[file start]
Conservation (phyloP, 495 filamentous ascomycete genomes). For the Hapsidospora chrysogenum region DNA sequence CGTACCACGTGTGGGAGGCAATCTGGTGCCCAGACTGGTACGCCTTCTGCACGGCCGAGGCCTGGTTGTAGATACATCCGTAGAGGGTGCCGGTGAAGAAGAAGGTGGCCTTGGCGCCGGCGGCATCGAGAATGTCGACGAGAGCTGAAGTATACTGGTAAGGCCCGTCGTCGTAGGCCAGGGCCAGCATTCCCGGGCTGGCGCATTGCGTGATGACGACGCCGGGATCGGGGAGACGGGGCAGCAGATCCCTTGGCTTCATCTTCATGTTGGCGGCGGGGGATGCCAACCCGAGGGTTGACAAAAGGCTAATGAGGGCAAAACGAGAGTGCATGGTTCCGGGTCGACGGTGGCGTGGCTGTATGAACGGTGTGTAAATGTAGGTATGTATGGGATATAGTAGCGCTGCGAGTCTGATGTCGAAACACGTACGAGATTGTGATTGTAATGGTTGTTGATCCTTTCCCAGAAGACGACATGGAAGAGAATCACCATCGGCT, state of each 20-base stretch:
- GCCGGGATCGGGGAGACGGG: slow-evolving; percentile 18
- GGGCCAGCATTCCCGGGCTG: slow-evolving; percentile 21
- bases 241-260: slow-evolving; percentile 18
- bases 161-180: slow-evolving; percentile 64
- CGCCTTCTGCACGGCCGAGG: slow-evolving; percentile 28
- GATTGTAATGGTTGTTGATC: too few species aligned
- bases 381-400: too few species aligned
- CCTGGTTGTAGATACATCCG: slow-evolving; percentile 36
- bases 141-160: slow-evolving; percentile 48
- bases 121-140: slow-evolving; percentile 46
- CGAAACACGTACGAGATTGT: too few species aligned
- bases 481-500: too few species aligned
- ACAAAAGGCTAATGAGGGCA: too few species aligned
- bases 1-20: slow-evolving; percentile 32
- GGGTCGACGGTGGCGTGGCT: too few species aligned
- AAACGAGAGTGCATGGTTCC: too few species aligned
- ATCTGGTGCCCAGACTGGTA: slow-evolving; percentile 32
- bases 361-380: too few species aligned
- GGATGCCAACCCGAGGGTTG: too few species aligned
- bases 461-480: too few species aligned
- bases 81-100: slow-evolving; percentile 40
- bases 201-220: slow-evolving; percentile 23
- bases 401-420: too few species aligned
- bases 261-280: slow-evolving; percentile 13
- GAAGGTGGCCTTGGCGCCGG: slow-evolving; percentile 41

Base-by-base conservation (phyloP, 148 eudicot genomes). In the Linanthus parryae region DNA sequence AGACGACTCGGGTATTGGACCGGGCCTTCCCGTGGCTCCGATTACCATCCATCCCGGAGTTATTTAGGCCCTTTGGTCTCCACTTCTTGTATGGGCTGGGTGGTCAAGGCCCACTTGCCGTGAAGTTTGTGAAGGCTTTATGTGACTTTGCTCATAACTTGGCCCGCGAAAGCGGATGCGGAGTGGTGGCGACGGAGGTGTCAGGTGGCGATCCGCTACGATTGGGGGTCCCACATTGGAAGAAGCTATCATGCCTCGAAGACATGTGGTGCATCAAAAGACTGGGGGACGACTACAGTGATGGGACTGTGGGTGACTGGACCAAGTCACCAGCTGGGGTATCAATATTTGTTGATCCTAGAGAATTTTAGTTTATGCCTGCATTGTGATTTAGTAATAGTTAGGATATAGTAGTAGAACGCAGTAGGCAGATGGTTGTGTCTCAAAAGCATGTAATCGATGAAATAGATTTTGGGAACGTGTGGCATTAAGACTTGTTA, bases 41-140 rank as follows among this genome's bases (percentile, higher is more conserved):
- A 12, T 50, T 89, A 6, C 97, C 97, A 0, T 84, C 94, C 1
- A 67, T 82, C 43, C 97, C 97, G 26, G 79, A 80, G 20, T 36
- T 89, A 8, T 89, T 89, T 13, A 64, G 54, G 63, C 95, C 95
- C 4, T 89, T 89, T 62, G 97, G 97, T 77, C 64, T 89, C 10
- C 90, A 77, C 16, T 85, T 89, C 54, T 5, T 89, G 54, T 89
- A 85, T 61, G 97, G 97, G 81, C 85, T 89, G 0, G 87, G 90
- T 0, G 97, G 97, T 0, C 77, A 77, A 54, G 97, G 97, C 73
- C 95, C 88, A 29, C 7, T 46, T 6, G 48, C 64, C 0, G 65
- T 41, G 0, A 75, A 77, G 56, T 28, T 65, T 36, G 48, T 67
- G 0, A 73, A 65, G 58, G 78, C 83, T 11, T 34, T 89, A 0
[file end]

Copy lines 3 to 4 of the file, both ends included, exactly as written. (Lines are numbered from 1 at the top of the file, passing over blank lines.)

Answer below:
- GGGCCAGCATTCCCGGGCTG: slow-evolving; percentile 21
- bases 241-260: slow-evolving; percentile 18